No. 223 Group RAF 1941
1942–1945
No. 223 Group was formed on 9 August 1941 by renaming AHQ Far East. Renamed NORGROUP on 24 November 1941. Reformed on 1 May 1942 as No. 223 (Composite) Group by renumbering No. 1 (Indian) Group. Renamed No. 1 (Indian) Group on 15 August 1945.[14]
No. 224 Group RAF 1942–1945
1957–1968
No. 224 (Fighter) Group was formed on 3 January 1942, but was disbanded on 28 March 1942. Reformed on 1 April 1942, and renamed No. 224 (Tactical) Group on 1 December 1942. Disbanded by renaming as AHQ Malaya on 30 September 1945. Reformed on 31 August 1957 from AHQ Malaya, it was disbanded on 1 October 1968.[14]
No. 225 Group RAF 1942
1942–1945
No. 225 (Bomber) Group was formed on 17 January 1942 by renaming No. 223 Group. It was disbanded on 28 March 1942. Reformed as No. 225 (Composite) Group on 20 April 1942. It absorbed No. 2 (Indian) Group on 12 April 1942. Renamed No. 2 (Indian) Group on 1 October 1945.[14]
No. 226 Group RAF 1942
1942–1946
No. 226 (Fighter) Group was formed on 18 January 1942 in Singapore. After the surrender the number was reused to control fighters in defence of Java. Not formally disbanded, but ceased to exist in March 1942. It was reformed on 9 May 1942 as No. 226 (Maintenance) Group, and was disbanded on 31 July 1946.[14]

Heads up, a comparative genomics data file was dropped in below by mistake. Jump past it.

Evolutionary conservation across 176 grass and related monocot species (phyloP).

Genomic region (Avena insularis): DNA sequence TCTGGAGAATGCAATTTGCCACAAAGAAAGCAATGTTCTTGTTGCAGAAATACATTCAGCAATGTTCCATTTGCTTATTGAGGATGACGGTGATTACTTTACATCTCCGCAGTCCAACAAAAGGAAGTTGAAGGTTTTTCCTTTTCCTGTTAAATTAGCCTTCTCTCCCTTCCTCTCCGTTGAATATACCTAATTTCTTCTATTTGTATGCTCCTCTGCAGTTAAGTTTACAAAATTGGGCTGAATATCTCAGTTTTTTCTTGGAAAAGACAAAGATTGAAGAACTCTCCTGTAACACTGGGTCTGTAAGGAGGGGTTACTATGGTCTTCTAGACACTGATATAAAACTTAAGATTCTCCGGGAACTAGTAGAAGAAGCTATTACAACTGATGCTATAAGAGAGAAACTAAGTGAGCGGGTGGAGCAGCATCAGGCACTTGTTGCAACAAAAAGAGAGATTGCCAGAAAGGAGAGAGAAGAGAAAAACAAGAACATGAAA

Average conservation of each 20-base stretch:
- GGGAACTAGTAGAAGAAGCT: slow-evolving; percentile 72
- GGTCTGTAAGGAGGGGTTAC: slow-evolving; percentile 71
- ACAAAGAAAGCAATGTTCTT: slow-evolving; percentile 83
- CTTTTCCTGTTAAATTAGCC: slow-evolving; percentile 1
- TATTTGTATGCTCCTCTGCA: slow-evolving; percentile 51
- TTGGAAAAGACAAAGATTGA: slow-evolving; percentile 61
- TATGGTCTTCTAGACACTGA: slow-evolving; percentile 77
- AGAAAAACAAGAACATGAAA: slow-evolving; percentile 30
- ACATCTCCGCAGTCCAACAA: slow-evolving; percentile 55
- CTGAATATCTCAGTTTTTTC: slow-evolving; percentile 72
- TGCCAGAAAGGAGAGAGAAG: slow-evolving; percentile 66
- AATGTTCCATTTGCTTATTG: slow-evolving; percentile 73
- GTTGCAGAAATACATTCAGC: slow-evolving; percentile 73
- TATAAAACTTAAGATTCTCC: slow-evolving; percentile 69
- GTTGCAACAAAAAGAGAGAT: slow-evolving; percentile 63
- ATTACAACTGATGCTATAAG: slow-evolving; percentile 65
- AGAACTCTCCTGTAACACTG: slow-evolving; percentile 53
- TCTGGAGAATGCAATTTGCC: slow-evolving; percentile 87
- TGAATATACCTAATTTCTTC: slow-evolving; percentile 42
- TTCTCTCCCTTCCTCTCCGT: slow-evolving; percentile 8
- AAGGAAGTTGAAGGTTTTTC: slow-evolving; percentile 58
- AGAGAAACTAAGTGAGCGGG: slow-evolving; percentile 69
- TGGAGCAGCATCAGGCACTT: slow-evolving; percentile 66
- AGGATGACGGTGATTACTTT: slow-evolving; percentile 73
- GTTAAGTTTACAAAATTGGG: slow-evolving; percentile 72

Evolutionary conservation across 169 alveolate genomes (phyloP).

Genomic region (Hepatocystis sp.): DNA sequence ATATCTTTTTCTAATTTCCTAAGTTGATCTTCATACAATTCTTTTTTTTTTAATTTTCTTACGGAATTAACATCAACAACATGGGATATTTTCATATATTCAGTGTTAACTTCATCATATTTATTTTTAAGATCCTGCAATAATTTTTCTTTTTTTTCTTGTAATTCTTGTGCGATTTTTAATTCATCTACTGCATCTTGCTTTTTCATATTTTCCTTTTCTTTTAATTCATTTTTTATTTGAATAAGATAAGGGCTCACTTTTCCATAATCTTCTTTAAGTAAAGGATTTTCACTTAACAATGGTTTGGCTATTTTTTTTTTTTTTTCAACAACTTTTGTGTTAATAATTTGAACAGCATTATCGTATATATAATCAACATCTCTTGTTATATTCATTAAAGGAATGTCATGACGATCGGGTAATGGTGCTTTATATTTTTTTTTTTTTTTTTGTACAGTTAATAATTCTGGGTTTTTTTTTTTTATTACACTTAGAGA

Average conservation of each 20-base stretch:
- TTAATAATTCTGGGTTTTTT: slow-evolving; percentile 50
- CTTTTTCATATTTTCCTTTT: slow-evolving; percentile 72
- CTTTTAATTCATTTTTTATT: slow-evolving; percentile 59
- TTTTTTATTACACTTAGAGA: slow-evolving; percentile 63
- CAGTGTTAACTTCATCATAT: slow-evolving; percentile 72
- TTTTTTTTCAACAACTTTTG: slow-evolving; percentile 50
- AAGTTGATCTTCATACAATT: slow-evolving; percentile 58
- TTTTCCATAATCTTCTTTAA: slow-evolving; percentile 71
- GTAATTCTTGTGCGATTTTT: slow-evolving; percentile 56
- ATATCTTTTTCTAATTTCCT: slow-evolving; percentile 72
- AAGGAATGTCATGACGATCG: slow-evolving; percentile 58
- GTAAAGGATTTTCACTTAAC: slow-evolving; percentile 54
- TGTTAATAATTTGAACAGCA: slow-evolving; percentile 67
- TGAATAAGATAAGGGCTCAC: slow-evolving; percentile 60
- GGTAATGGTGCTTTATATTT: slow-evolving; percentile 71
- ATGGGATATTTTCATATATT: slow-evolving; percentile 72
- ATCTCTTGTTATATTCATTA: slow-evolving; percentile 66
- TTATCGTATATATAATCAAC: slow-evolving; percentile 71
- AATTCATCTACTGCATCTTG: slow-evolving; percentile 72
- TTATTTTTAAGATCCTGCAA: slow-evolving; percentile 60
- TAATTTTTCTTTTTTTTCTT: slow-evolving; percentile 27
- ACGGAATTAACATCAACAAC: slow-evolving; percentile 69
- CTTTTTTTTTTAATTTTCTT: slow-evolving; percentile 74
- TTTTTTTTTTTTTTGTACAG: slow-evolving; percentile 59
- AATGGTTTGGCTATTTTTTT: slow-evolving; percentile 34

No. 227 Group RAF 1942–1946 No. 227 (Training) Group was formed on 6 June 1942. It was renumbered No. 4 (Indian) Group on 1 May 1946.[14]
No. 228 Group RAF 1943
1945–1946
No. 228 Group was formed on 22 February 1943, and disbanded on 15 May 1943. Reformed on 27 February 1945 as No. 228 (Administrative) Group, and renumbered, No. 3 (Indian) Group on 1 May 1946.[14]
No. 229 Group RAF 1943–1947 No. 229 (Transport) Group was formed on 16 December 1943 from No. 179 Wing. It was disbanded on 31 March 1947.[14]
No. 230 Group RAF 1943–1945
1952–1953
No. 230 (Maintenance) Group was formed on 15 December 1943, and absorbed into AHQ Burma on 16 May 1945. It was reformed on 1 April 1952, and renamed AHQ Singapore on 16 February 1953.[14]
No. 231 Group RAF 1943–1945 No. 231 (Bomber) Group was formed on 13 December 1943. It was disbanded on 30 September 1945.[14]
No. 232 Group RAF 1945–1946 No. 232 (Transport) Group was formed in March 1945, and was disbanded on 15 August 1946. Officially a Transport Command Group, operating under control of HQ Air Command South East Asia.[14]
No. 233 Group RAF 1945–1946 No. 233 Group was formed on 28 March 1945, but was disbanded on 30 June 1946. It was planned to control RAF units allocated to Operation Roger.[14]
No. 238 Group RAF 1945 No. 238 (Airborne Assault) Group was formed on 20 April 1945, and was reduced to No. 238 Wing on 11 September 1945.[14]